Meet Marie, the Princess de Conde. Married inconveniently to her cousin, Henri, she’s determined to make life for herself in 1570s Paris. A chance for love comes almost too late, but will Marie reach and take that opportunity?
See for yourself in Almost a Queen: Book One of The Three Graces Trilogy.
Conde and I take our places in the massive throne room of the Louvre palace. Navarre and his gentlemen have finally arrived in Paris safely, and to our relief, the formal betrothal will be held as planned. The ceremony demonstrates the tangled web of relations and religious preferences across the country; while the groom is Protestant, his cousin is the very Catholic Cardinal Bourbon, who will conduct the betrothal ceremony and the strange wedding ceremony that is to come. In deference to Navarre, they will be wed on a platform erected outside of Notre Dame Cathedral. After their vows, the new Queen of Navarre will be escorted by her brother the Duc d’Anjou, known as “Monsieur,” who will stand in the groom’s place for the Catholic Mass that will follow the ceremony.
I cannot help but flash back to my wedding ceremony a month earlier, as Conde and I were wed in a thoroughly Protestant ceremony in the formidable Chateau Blandy near the village of Melun. Navarre had stood nearby while I was wed and now I would watch as he likewise was united in matrimony. Like the ring on my finger, our marriage had failed to settle upon me, being more of an intrusion than a comfort. I hoped that as time passed, this would no longer be so. I wished the same for Navarre.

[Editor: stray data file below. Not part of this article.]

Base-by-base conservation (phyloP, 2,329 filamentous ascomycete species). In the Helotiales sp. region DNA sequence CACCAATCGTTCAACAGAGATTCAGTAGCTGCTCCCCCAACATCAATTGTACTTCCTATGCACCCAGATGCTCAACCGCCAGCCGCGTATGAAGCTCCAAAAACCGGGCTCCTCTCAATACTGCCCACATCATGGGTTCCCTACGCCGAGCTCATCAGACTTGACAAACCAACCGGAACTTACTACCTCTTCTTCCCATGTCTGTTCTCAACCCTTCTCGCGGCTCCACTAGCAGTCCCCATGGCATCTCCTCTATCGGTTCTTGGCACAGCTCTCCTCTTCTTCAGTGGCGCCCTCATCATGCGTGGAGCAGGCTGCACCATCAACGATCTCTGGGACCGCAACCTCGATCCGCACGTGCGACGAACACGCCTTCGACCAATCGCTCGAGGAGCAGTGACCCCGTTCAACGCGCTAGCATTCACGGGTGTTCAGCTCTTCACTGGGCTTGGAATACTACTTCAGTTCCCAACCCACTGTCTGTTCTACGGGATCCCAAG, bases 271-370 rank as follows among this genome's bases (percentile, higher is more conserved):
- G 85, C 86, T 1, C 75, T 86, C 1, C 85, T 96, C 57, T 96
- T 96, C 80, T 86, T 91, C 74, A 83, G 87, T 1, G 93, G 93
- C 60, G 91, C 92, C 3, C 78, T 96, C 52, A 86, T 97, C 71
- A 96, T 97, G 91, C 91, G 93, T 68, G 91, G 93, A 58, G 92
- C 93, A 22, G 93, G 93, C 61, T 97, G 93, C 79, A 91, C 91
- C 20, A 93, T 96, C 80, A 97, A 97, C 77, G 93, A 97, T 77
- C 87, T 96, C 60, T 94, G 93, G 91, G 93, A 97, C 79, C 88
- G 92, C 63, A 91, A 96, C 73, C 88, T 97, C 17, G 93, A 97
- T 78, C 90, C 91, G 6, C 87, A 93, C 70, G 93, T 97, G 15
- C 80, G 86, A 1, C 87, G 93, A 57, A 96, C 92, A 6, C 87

The appearance of so many new people in Paris had also meant that the court had been reshuffled in our housing arrangements. My husband and I were allowed to move out of the Louvre and lodge in my sister’s home with her husband, the Italian Duc de Nevers. Henriette was the heiress of our family, our elder brother having died a few years earlier, and her husband took her title, but not the management of her finances. Thanks to Henriette’s wily use of her financial assets, she was fast becoming one of the most important creditors in France. Perhaps every new groom is uncomfortable being lodged with his new wife’s family, but I sensed that my husband tried little to integrate himself with mine. Henriette and her husband, Louis were devoted Catholics, like our other sister, Catherine and that brought no small amount of scorn from my husband. I would have thought that the idea of having so many fellow Protestant allies in Paris weeks after meeting for our ceremony would make Conde happy, but he seems so dour and determined to be quarrelsome that I doubt anything could make him happy. Even during our shared meals, he took the opportunity to criticize my sister and her studious husband.
“Must we sit here while the two of them continue crossing themselves?”
“Husband, it’s simply in thanksgiving of their food. We should all be grateful for the bounty of God’s providence,” I quoted a minister’s lecture from a few weeks earlier, hoping that he would use the parallel to find some common ground with Louis and my sister.
“It’s idolatry,” he sneered, poking at his fish. “Making the sign of the cross is not creating an idol. We all revere the cross as the instrument of our Lord’s torture and resurrection. Surely we can all agree on that?”
“I will be glad when this spectacle is over and we can get back to our regular lives.” “And back to our rooms at the palace?”
He shrugged, “As far away from Paris as we can get.”